The renewed debt would be fully supported by consideration and there being no power in the court to go behind it (except in cases where a contract is avoided under the general law) the provisions of Section 13 would apply only to the renewed debt. Dhanakotia Pillai v. Narayana Iyer, 1955-2 Mad LJ 569 is a case where a debt was incurred for the first time in the year 1945 and was renewed in 1948, the later debt being the one sued on.
Krishnaswami Nayudu J. held that there was nothing illegal in an agriculturist debtor agreeing to pay and paying at rates higher than the rate provided under the Act, and that if an agriculturist discharges the debt he could not plead either that the consideration was not valid or it had failed. But the learned Judge felt himself bound by the judgment in and applying the principle of that decision to post Act liabilities reopened the suit transaction and scaled down the debt with reference to the 1945 loan.
We find ourselves unable to agree with several of the observations of the learned Judge. Nor can we accept that the case has been correctly decided. We have already pointed out that the failure of consideration for renewed note is confined to cases where the renewal was after the Act of a debt incurred prior to the Act including in the renewed document the amount that stood discharged by the Act.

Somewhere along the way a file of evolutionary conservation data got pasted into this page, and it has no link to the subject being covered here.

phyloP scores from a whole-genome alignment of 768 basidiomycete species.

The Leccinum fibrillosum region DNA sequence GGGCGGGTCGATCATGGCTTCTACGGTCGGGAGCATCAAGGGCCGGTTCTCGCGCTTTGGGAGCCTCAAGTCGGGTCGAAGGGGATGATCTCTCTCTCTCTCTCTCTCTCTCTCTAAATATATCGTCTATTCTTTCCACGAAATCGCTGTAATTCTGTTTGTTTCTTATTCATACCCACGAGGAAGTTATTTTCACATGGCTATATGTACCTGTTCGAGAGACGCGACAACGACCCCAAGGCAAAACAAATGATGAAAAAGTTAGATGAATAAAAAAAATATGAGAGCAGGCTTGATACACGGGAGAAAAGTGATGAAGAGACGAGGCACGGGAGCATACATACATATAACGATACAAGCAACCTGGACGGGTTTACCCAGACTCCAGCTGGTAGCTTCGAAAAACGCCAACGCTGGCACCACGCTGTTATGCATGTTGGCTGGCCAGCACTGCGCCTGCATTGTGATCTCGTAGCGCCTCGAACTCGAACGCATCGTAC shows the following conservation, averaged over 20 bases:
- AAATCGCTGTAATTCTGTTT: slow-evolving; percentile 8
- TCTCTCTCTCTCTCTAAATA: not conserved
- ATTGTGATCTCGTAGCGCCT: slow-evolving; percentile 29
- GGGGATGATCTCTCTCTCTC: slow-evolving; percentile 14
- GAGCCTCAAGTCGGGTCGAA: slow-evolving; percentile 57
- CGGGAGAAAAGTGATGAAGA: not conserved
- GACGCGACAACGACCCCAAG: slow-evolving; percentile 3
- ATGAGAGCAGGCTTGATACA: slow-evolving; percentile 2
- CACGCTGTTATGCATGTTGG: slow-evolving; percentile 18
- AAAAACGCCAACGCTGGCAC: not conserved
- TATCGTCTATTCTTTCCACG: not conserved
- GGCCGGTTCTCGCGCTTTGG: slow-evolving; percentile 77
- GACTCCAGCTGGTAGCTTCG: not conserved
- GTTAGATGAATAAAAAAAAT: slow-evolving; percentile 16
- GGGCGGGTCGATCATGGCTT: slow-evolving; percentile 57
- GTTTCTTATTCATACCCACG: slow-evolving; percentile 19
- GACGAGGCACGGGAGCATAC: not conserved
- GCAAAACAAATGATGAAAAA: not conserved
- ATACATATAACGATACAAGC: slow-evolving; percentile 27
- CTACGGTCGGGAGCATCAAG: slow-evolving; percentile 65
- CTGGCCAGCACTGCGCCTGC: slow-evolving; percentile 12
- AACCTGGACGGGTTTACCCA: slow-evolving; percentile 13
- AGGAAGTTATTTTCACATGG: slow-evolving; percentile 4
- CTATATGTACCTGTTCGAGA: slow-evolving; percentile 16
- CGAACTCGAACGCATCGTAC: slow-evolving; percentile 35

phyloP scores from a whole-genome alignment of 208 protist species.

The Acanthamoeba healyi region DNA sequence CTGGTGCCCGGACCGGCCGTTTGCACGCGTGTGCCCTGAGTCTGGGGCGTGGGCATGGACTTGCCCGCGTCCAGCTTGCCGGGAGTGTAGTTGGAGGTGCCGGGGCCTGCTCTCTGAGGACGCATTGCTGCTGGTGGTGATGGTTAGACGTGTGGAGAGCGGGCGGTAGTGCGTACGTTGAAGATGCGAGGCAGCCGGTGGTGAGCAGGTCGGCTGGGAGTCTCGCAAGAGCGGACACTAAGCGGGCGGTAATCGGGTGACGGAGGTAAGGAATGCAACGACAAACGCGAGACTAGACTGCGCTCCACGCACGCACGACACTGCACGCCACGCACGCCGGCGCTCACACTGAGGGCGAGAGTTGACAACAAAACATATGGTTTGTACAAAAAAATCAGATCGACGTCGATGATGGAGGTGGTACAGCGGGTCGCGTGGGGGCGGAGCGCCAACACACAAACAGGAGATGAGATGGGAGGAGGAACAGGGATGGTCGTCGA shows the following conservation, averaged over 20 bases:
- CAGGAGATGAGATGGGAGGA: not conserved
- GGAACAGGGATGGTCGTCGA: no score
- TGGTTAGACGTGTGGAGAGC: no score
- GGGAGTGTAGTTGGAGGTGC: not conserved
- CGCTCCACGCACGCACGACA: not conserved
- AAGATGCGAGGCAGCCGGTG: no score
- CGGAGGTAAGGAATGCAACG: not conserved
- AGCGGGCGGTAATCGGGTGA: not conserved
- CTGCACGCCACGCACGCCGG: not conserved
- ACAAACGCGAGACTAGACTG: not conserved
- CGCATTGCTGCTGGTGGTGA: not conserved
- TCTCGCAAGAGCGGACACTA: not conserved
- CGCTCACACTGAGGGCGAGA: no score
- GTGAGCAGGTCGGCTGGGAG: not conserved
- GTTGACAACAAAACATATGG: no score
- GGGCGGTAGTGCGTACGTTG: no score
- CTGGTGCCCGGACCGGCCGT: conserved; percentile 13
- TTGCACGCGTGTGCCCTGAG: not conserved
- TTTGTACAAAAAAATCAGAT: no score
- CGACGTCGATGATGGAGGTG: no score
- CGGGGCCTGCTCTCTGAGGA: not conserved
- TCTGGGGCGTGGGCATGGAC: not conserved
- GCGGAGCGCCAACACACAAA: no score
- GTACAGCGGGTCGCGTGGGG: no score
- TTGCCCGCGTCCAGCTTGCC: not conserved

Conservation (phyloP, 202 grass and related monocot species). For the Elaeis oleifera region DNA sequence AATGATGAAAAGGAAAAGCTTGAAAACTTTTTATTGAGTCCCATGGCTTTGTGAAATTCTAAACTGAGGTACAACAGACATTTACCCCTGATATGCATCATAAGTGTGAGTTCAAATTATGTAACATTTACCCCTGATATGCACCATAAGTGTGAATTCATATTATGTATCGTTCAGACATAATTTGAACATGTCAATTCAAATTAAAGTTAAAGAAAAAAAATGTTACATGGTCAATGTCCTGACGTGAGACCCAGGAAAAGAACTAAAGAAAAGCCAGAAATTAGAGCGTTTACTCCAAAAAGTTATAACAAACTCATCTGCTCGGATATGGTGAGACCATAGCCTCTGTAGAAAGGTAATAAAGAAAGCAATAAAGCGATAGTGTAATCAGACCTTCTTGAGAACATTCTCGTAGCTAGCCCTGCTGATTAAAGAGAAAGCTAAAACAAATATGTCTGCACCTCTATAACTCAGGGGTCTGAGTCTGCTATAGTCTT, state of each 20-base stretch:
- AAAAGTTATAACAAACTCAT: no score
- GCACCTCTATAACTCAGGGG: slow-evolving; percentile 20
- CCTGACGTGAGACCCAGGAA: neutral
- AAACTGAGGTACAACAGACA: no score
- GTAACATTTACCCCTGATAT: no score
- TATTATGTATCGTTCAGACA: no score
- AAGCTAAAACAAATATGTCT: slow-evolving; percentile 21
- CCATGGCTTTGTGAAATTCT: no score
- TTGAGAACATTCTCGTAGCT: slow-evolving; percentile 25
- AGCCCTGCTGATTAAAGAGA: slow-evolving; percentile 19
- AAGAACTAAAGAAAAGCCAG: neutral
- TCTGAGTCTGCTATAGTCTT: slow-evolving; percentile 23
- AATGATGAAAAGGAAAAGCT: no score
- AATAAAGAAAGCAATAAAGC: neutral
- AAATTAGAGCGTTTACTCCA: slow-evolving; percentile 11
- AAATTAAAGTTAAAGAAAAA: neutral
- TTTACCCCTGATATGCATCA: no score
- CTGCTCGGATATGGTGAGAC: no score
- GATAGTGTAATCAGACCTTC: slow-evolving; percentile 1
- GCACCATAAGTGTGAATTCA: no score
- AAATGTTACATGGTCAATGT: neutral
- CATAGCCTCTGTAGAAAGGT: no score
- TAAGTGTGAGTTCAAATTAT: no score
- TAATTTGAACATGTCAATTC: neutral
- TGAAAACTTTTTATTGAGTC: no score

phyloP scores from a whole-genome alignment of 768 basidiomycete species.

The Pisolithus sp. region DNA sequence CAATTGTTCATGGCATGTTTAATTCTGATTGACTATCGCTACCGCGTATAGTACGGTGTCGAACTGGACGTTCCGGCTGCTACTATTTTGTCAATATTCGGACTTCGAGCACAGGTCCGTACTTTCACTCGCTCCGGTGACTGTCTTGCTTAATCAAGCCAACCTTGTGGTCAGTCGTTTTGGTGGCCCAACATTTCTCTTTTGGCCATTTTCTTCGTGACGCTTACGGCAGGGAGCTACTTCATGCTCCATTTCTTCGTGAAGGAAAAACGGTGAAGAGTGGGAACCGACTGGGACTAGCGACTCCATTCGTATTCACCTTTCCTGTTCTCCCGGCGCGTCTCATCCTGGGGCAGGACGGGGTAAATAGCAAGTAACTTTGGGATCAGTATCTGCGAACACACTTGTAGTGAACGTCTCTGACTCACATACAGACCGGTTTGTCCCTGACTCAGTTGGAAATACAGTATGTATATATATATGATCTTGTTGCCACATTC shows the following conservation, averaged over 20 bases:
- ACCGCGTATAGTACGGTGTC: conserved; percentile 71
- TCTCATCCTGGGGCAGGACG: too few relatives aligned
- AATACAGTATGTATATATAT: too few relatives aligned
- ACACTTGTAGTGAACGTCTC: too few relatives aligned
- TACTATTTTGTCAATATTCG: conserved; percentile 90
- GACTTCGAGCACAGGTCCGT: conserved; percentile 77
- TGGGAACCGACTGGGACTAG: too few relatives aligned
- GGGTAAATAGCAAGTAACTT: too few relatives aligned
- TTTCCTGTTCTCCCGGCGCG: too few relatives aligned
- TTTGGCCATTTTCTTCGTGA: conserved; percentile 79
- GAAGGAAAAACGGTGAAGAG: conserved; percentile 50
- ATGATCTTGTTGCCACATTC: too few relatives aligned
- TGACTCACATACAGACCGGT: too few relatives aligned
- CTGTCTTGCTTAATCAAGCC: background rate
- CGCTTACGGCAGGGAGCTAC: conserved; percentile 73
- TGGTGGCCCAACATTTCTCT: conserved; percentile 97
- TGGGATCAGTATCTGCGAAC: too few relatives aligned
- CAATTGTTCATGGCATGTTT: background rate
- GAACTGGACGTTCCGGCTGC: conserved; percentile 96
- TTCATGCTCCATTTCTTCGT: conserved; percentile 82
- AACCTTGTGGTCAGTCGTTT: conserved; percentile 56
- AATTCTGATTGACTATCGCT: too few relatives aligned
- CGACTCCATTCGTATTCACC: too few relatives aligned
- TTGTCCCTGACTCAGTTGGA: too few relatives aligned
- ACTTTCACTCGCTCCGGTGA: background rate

That principle recognised as it was in A.S. No. 290 of could not apply to a case where the original debt was after the Act and where no question of discharge of interest by the Act and consequent failure of consideration for the renewed note would arise. The same question arose in AIR 1957 Andh Pra 204, where both the original and the renewed debts were incurred after the Act.
It was held that the Court could not go behind the suit debt and that under Section 13 there was no automatic discharge of any interest so as to justify any theory of failure of consideration. We agree with the view expressed by the learned Judges in that case.
8. The result is that in the present case the defendants would not be entitled to relief by way of reopening the settled accounts and that the last of the settlements on which the suit is based should be deemed to be the debt incurred with Section 13. The interest payable on that contract will alone be scaled down in accordance with that section.
9. There is however one small error in the decree of the lower court. Under the settlement of account dated 17-8-1951 the defendants agreed to pay a sum of Rs. 19,513-13-3 with interest thereon at 12 per cent. per annum. In the plaint which was filed on 15-11-1951 interest was calculated at the contract rate till the date of plaint. This the plaintiff will not be entitled to. Under Section 13 interest at 5 1/2 per cent. per annum alone could be awarded. Therefore the decree of the lower court would be modified accordingly. Subject to this modification the appeal fails and is dismissed with costs.